The Free African Society nurses requested that their leaders Absalom Jones and Richard Allen defend their actions in the court of public opinion. They published their own pamphlet, A Narrative of the Proceedings of the Black People during the Late Awful Calamity in the Year 1793 and a Refutation of Some Censures Thrown Upon Them in Same Late Publication (1794).

Jones and Allen refuted Carey’s accusations and described nursing as “a considerable art, derived from experience, as well as the exercise of the finer feelings of humanity.” In retrospect, the nurses’ humanitarian actions should have advanced a powerful argument for African American equality and citizenship.

Early Nineteenth Century
By the beginning of the nineteenth century, urbanization and industrialization changed the way in which sick individuals received care. Hospitals began to proliferate to serve those who were without the resources to provide their own care, and as hospitals increased in numbers so did the demand for caregivers who would be able to deliver thoughtful care to their patients.

Image: The Philadelphia Almshouse (1835)
Later became Philadelphia General Hospital

Early nineteenth-century hospitals were built mainly in more populated sections of the country, generally in large cities. Nursing care in these institutions differed enormously. In hospitals operated by religious nursing orders, patients received high quality care. But, in other institutions, nursing care was more variable, ranging from good in some hospitals, to haphazard and poor in others.

Nurses in the War of 1812
During the War of 1812 (1812-1815), women were employed as military nurses, just as they had been during the American Revolution. Soldiers’ wives and townswomen near the battlfields were frequently hired by military hospitals to serve as nurses. Commodore Stephen Decatur’s ship’s log reveals the names Mary Allen and Mary Marshall, who worked as nurses on board Decatur’s ship United States on May 10, 1813. They were still on board when the ship sailed May 24, 1813.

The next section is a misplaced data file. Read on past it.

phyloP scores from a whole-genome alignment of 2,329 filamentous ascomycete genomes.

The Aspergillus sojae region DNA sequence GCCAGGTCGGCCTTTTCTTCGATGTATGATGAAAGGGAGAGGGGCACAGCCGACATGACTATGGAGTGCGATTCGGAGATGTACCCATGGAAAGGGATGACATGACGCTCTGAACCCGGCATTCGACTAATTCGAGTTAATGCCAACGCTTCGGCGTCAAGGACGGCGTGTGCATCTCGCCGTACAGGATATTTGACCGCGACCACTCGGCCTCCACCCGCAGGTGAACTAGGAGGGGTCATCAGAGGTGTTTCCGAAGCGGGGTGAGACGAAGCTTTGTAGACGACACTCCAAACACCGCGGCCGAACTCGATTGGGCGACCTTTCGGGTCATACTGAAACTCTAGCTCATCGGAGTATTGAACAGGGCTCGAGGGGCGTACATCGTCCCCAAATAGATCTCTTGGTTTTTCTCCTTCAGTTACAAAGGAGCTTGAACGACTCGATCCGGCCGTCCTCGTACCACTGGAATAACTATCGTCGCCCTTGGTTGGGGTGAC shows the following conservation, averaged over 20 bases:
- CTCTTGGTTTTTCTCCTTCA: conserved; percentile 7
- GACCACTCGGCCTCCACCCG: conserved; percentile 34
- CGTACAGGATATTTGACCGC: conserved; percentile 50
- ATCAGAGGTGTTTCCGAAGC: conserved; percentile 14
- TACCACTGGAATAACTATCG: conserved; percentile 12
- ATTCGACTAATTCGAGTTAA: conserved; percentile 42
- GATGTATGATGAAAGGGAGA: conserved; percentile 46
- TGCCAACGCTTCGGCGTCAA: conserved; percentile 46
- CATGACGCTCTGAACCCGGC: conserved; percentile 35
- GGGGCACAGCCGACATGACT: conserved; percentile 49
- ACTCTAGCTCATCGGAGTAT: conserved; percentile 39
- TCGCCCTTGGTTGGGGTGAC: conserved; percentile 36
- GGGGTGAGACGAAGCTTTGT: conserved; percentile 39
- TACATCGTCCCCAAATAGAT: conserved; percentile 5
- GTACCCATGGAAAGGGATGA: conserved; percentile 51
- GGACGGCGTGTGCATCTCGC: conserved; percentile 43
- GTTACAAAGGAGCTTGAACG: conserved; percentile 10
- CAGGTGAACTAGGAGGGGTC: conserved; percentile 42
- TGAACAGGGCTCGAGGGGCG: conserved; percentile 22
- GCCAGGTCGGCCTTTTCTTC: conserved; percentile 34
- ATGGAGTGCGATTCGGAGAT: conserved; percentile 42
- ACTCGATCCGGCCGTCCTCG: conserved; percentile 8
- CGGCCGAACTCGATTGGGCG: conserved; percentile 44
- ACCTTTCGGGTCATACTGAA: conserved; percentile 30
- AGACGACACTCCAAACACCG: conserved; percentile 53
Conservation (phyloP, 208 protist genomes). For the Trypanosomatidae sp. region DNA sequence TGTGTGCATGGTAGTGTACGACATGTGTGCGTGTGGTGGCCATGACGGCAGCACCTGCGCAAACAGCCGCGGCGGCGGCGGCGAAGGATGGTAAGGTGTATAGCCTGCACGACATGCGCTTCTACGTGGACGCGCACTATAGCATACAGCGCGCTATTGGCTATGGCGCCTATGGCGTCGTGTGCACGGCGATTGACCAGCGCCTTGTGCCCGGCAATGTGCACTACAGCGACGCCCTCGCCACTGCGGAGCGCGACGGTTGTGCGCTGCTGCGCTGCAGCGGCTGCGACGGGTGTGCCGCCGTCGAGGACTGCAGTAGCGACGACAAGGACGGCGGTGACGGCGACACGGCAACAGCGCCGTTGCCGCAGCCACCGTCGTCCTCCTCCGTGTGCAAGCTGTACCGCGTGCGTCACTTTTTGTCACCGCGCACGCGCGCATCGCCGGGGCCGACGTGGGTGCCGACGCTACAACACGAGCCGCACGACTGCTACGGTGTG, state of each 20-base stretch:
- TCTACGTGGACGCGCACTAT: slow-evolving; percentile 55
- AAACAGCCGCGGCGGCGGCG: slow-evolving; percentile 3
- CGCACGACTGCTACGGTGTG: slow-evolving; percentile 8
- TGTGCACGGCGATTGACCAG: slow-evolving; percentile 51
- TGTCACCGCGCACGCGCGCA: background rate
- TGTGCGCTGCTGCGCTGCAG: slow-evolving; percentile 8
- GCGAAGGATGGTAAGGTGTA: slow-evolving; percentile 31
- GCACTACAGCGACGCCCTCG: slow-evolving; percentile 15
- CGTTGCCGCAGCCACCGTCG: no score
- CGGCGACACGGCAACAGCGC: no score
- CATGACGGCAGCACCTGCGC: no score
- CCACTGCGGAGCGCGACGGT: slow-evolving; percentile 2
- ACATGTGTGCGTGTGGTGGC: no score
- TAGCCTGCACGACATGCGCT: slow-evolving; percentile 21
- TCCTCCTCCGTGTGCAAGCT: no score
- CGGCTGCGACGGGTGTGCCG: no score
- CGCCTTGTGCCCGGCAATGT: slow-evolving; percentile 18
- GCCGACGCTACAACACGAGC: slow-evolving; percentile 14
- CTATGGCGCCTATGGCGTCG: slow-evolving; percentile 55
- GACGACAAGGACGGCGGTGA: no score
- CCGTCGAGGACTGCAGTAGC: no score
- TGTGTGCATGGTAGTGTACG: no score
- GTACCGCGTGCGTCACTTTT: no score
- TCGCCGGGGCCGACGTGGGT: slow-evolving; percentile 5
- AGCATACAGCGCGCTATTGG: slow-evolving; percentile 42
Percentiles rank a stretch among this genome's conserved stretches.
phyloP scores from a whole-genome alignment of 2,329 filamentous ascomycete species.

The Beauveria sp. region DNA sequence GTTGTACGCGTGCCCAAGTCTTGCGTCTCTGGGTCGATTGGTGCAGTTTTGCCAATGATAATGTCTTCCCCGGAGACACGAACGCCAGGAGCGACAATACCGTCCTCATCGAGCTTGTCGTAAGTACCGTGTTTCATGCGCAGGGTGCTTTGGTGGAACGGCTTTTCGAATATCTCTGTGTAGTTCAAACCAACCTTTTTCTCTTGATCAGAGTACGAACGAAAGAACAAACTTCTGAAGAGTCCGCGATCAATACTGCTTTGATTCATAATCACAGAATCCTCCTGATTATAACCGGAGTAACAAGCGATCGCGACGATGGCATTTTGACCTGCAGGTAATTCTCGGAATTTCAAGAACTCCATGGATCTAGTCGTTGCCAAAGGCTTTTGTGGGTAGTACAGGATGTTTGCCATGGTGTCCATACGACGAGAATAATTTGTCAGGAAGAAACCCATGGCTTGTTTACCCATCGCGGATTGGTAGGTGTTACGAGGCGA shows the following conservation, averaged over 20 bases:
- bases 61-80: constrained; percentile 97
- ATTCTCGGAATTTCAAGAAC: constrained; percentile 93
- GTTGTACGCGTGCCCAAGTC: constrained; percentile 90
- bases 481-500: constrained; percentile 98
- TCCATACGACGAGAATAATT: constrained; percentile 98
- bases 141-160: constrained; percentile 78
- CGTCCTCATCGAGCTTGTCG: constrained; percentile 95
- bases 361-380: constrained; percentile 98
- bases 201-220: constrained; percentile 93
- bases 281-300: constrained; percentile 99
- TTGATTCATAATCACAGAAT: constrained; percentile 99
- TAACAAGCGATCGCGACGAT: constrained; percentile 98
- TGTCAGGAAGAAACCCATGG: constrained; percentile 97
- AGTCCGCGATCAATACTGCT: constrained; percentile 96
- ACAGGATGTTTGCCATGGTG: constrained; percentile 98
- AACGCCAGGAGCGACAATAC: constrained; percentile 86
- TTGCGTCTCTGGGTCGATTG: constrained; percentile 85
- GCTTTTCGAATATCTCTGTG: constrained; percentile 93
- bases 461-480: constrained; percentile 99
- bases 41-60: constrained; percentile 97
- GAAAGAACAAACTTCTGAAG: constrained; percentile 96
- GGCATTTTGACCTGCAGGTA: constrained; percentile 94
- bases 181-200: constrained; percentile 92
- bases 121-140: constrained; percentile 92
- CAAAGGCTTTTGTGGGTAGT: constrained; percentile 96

Mary Ann Cole served the American Army as a hospital matron during the siege of Fort Erie, Ontario from July – October of 1814, during which 1,800 Americans were killed or wounded. As the Americans inside the fort tried desperately to hold out against British bombardment, Mary Ann went about her duties caring for those sick in the hospital, preparing their meals, dispensing medications and keeping medical records for the Regimental Surgeon.

The women who were allowed to remain in the military encampments during the War of 1812 were chosen by a lottery system. Only six wives were allowed in camp for every one hundred soldiers.
The women were employed as nurses, seamstresses and maids. If a woman’s husband died she had three to six months to greive, and then she had to find a new husband or leave the camp.

The Nurse Society
Recognizing the importance of good nursing care to a patient’s well-being, some physicians initiated courses for those interested in nursing. In 1798 Valentine Seaman, a New York physician, organized an early course of lectures for nurses who cared for maternity patients.